Wednesday, 1 April 2015

Central Banking Refuted In One Blog—–Thanks Ben!

By David Stockman

Blogger Ben’s work is already done. In his very first substantive post as a civilian he gave away all the secrets of the monetary temple. The Bernank actually refuted the case for modern central banking in one blog.
In fact, he did it in one paragraph. This one.
A similarly confused criticism often heard is that the Fed is somehow distorting financial markets and investment decisions by keeping interest rates “artificially low.” Contrary to what sometimes seems to be alleged, the Fed cannot somehow withdraw and leave interest rates to be determined by “the markets.” The Fed’s actions determine the money supply and thus short-term interest rates; it has no choice but to set the short-term interest rate somewhere.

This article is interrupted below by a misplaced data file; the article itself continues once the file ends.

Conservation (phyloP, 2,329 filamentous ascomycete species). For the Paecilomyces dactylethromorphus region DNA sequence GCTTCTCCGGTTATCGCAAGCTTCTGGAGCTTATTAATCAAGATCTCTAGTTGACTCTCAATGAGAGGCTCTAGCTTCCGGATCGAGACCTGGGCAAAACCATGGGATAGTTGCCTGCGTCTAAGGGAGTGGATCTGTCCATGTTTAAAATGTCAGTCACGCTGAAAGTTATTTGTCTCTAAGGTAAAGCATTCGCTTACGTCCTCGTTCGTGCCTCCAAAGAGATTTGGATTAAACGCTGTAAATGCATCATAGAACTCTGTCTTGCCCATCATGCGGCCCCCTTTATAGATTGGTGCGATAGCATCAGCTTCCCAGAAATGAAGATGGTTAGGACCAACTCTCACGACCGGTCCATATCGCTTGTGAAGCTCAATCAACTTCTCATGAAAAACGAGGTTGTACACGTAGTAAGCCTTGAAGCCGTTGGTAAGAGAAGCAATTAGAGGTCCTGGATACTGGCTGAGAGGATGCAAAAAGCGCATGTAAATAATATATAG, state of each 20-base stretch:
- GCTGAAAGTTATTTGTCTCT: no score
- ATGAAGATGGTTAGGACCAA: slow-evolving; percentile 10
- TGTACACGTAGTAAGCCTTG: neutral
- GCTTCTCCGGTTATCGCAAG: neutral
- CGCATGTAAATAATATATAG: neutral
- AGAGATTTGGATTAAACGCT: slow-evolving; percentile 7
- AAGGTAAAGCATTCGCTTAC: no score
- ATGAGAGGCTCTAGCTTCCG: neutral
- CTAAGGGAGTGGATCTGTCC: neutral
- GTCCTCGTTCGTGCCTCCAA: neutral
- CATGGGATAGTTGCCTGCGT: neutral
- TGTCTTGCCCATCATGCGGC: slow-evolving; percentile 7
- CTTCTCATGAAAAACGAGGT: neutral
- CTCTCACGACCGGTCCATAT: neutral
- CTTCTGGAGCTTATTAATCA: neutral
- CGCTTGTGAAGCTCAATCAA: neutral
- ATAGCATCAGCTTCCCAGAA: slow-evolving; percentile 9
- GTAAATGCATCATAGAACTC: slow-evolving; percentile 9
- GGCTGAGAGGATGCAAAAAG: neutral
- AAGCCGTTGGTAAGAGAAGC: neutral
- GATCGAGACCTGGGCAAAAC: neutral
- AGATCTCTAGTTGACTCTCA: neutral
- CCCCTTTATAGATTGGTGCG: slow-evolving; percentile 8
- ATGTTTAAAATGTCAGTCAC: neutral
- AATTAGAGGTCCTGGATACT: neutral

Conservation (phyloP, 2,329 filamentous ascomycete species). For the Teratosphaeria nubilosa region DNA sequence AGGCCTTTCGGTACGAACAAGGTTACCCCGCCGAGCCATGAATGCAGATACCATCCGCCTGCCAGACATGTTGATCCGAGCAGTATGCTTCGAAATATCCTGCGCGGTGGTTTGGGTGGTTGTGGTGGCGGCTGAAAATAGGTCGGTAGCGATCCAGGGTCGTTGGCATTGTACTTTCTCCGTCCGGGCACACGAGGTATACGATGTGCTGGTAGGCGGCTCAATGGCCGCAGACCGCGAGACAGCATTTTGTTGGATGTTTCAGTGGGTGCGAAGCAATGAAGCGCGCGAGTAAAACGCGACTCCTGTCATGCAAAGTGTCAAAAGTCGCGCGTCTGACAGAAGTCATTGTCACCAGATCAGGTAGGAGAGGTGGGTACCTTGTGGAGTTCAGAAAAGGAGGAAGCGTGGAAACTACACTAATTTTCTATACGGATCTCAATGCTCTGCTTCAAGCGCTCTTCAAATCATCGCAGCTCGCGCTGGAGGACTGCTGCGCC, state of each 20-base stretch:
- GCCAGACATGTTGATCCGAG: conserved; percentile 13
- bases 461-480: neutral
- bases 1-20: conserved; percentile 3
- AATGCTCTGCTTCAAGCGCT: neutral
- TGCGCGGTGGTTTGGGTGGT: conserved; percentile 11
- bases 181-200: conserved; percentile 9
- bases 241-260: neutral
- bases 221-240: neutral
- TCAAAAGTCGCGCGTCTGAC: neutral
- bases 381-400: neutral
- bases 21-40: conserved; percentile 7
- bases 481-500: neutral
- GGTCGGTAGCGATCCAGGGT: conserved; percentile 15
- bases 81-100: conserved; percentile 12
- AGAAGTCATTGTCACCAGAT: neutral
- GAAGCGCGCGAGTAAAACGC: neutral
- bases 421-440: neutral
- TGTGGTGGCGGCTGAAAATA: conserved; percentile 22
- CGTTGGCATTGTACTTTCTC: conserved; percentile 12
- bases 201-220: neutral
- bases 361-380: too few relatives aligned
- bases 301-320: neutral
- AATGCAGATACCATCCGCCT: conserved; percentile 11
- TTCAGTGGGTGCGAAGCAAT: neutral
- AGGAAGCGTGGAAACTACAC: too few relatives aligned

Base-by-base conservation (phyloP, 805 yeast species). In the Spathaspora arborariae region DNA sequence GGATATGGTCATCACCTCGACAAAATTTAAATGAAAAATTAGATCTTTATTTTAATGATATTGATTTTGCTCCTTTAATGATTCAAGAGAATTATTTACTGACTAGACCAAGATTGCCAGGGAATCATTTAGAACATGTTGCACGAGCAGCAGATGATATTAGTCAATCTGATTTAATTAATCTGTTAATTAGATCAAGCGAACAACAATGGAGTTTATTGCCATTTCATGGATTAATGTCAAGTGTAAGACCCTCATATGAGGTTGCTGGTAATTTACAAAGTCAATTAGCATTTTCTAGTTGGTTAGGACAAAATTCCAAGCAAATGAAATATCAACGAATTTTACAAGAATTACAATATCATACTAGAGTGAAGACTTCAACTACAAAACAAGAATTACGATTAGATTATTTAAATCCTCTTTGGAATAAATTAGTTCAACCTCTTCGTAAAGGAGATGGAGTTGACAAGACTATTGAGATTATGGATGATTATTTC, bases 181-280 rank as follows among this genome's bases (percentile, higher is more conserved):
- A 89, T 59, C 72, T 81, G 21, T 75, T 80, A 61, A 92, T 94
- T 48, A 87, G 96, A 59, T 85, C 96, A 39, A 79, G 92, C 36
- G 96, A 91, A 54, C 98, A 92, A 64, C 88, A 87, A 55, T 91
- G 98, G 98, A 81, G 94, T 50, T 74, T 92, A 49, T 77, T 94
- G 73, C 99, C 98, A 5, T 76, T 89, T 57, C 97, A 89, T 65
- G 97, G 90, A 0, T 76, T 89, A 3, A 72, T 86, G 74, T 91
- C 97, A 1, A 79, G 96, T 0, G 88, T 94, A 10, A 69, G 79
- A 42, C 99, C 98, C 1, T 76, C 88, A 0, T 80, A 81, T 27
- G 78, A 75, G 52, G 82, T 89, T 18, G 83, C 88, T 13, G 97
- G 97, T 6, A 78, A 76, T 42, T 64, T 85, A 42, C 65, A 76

Not true, Ben.  Why not ask the author of the 1913 Federal Reserve Act and legendary financial statesman of the first third of the 20th century—–Carter Glass.
The then Chairman of the House Banking and Currency Committee did not refer to the new reserve system as a “banker’s bank” because he was old-fashioned or unschooled in finance. The term evoked the  essence of the Fed’s original mission. Namely, to passively rediscount good commercial collateral (receivables and inventory loans) brought to its window by member banks—priced at a penalty spread floating above the market rate of interest.

Continue reading the article here.